Salve Achacoso, Project Manager of the MED team came to work for eCHN six months before it went live in 2000. She explained the intricate process of bringing a new member site on board the network. It starts with eCHN subject matter experts (SME's) conducting a day-long site survey to gather detailed information about the site's internal business processes, infrastructure and outbound messaging capabilities. Interviews are done with the site's equivalent SME's and detailed questions asked about everyday procedures such as how they update test results, change or cancel incorrect reports, how many reference labs they use and so on. The eCHN SME's write up a comprehensive report of their findings and recommendations on the site's capacity for interoperability and readiness to pursue integration. This detailed report is sent to the new member site for review and editing, if required. When the site gives its agreement on the report, the eCHN teams proceed to make the necessary transformations for the integration process.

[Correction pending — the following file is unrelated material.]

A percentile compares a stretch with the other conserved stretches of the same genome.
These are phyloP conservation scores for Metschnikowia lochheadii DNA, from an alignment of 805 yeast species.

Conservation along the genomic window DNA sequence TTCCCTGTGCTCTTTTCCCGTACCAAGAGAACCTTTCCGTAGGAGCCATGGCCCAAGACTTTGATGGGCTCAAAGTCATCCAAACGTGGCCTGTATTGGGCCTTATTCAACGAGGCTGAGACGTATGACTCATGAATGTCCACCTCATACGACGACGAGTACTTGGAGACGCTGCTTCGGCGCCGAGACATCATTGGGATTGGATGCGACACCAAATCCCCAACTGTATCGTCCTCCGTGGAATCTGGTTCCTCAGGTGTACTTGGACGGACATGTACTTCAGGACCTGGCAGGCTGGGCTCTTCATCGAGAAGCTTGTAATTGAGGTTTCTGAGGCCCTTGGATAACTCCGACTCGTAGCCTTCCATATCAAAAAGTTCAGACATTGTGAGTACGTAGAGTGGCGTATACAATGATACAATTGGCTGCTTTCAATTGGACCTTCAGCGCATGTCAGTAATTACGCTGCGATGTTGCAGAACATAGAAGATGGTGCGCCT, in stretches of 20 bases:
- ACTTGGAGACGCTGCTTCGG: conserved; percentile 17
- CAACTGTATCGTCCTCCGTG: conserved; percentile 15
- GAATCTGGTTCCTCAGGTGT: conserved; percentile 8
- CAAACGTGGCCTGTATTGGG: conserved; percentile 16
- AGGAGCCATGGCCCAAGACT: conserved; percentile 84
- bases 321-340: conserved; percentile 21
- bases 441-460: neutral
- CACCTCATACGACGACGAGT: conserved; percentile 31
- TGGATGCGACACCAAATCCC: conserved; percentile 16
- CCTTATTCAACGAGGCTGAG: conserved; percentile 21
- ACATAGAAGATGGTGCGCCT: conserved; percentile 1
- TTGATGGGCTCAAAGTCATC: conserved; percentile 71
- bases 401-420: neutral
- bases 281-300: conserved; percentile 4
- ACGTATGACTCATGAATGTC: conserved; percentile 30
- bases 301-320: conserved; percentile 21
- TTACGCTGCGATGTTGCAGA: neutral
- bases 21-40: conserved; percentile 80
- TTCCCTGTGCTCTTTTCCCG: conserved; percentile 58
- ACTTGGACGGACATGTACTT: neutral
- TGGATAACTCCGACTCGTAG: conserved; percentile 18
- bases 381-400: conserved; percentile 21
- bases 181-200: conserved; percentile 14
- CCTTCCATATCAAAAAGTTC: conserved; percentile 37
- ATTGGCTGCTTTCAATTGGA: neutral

On average, it's a six-month-long process. The MED team must familiarize itself with the facility's local catalogue of system codes, test names and specifications. "This is key," said Achacoso. "We need to understand what they do before we can normalize it." The team must translate the local catalogue item-by-item to the enterprise standards defined in the MED using LOINC, the international coding system for lab tests, observations, panels and assessment. It's called "mapping" and it's a long, painstaking job that requires in-depth expert knowledge of lab procedures and much back-and-forth communication with the facility's domain experts. There are many nuances involved in getting the codes right -- some test procedures, for example, may involve multiple timed samples. The MED team ensures that all test procedure complexities are properly represented. In the process, the site benefits in its internal operations, too, by being informed of any inaccuracies, errors and gaps in its local lab information system.